Mars is the only terrestrial planet known to have long-term stable Trojan coorbitals. Recently, Christou (2013) and De la Fuente Marcos & De la Fuente Marcos (2013) have shown that several smaller Mars Trojans belong to a dynamical cluster centered on (5261) Eureka. While some of non-cluster Mars Trojans have colors distinct from Eureka (Rivkin et al. 2007), it is not clear if the cluster itself is compositionally homogeneous. Given that cluster member orbits should diverge over the age of the Solar System (Scholl et al. 2005), a recent origin of the cluster is likely. Our preliminary work indicates that the cluster could not have been formed through the slow dissipation of the Yarkovsky effect, in agreement with past results of Fleming & Hamilton (2000). Hence, our current expectation is that the cluster is collisional, and we expect to present an estimate of the age of the cluster at the meeting, based on long-term integrations of the cluster's dynamical diffusion. We will also discuss possible origin scenarios for Mars Trojans. It is now known that the Mars-crosser population was significantly larger in the past (Cuk 2012), and some Mars-crossers can spend time as temporary Trojans. Mechanisms of temporary Trojan stabilization include dynamical chaos and collisions (with some fragments of temporary Trojans becoming long-term stable). These and other routes will be tested using analytical arguments and numerical simulations. This work is supported by NASA PGG award NNX12AO41G.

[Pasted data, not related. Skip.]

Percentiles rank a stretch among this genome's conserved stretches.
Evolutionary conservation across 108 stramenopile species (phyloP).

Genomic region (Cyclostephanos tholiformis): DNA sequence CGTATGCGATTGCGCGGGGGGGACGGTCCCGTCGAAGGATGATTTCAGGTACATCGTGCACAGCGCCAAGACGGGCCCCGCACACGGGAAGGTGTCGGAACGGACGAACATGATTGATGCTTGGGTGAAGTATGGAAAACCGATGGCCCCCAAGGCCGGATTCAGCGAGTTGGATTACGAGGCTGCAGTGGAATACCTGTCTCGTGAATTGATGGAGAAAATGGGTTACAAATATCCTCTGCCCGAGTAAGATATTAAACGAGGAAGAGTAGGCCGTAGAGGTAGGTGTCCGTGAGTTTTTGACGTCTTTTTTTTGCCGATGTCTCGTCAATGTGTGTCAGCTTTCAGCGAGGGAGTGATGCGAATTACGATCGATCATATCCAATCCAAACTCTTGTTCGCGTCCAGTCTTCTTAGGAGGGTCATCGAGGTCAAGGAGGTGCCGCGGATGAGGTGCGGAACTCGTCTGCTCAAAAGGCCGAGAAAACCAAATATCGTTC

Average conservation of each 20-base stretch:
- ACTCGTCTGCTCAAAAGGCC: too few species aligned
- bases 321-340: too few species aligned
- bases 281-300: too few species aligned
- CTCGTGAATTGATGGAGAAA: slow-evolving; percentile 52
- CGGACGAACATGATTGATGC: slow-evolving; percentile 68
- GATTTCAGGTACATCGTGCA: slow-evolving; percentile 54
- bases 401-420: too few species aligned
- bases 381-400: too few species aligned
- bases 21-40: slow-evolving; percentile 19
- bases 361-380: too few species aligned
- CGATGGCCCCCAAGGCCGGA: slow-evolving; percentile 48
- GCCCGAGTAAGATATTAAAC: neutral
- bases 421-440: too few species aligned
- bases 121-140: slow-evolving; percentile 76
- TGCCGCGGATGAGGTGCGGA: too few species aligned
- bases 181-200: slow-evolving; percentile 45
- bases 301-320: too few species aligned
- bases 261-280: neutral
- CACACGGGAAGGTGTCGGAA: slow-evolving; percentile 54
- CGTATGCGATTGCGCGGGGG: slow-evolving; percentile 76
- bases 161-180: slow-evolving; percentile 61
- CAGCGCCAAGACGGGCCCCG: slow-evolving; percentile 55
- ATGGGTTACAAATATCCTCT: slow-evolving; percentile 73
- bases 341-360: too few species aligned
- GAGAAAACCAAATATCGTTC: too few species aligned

AAS/Division for Planetary Sciences Meeting Abstracts #45
- Pub Date:
- October 2013